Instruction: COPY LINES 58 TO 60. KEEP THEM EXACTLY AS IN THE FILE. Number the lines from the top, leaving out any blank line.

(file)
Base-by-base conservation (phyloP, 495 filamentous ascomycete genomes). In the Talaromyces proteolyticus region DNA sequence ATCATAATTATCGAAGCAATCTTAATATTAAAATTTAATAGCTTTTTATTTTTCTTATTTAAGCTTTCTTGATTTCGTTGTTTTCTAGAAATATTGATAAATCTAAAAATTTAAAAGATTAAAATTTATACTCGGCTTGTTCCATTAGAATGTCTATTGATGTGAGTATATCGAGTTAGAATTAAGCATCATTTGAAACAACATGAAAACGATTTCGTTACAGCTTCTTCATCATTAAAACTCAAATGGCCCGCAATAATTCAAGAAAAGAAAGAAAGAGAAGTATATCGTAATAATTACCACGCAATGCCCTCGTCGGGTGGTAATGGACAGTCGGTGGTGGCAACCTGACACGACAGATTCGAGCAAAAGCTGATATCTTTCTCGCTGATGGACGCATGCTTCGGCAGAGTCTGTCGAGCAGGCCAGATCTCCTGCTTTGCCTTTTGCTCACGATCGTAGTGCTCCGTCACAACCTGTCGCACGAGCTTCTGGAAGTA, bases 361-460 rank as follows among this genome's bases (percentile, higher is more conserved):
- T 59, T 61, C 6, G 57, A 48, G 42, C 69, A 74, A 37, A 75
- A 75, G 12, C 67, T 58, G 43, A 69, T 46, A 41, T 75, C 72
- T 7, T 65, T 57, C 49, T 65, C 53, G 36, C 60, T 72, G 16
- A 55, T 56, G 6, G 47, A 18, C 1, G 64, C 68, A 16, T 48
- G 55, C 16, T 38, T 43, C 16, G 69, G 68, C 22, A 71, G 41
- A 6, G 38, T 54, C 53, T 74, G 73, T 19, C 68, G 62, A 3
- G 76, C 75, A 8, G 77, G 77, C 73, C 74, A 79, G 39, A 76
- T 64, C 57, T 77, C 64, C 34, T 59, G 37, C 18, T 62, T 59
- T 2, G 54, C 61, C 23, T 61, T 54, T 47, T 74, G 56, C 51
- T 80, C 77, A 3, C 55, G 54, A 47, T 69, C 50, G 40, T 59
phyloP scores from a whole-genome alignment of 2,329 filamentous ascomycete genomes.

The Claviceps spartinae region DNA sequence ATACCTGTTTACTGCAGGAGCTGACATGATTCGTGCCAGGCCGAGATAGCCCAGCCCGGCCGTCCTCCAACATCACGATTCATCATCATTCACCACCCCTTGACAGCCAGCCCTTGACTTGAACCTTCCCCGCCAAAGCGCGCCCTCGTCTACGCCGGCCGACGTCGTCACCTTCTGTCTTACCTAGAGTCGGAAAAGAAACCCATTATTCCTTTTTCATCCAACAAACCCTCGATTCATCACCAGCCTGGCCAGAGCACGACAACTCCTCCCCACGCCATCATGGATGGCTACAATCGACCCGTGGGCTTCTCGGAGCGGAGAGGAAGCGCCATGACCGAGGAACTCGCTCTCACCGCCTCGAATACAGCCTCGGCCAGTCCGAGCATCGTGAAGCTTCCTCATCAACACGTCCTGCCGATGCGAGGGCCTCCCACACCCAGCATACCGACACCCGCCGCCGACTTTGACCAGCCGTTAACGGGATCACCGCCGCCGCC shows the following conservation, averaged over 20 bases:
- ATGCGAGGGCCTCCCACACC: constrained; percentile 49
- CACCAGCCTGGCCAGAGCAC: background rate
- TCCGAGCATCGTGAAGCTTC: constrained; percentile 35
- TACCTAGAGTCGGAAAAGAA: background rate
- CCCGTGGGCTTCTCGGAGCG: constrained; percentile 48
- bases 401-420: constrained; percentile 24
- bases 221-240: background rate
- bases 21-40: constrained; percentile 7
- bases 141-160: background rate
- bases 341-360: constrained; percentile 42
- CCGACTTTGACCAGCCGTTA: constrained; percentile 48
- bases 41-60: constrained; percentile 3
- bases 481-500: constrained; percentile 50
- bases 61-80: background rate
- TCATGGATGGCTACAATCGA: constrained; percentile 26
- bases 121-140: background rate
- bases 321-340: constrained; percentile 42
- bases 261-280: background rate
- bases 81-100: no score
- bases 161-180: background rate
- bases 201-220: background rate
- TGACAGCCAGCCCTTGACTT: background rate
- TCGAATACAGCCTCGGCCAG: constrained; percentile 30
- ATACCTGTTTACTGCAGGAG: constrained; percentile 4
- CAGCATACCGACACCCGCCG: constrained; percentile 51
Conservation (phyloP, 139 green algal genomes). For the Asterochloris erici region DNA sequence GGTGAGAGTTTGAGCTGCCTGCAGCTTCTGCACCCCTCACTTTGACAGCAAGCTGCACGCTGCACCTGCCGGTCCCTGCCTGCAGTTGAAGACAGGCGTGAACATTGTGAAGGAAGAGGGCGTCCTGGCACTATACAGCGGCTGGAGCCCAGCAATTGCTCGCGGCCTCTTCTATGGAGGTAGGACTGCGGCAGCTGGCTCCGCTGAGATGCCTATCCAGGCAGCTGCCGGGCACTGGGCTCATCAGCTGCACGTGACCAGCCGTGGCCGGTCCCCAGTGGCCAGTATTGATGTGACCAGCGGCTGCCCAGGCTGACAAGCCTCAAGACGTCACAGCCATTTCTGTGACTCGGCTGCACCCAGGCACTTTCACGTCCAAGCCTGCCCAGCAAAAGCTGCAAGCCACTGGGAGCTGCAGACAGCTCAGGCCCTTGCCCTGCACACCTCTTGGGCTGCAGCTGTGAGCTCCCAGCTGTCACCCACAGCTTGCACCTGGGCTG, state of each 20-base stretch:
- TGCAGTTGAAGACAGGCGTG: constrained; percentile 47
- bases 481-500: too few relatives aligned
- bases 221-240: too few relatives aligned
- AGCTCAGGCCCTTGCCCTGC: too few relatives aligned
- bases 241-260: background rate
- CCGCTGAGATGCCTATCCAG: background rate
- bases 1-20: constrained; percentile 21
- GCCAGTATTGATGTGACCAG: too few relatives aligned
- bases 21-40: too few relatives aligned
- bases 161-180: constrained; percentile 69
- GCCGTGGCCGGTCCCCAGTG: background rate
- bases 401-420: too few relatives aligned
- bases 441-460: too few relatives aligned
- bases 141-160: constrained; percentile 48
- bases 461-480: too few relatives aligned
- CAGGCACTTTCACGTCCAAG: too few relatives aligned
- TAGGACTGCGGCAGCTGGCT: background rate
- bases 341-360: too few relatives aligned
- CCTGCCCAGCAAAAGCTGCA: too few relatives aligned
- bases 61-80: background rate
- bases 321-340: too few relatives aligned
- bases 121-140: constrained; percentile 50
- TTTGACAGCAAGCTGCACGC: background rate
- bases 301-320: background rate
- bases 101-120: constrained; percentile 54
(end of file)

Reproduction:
- CCTGCCCAGCAAAAGCTGCA: too few relatives aligned
- bases 61-80: background rate
- bases 321-340: too few relatives aligned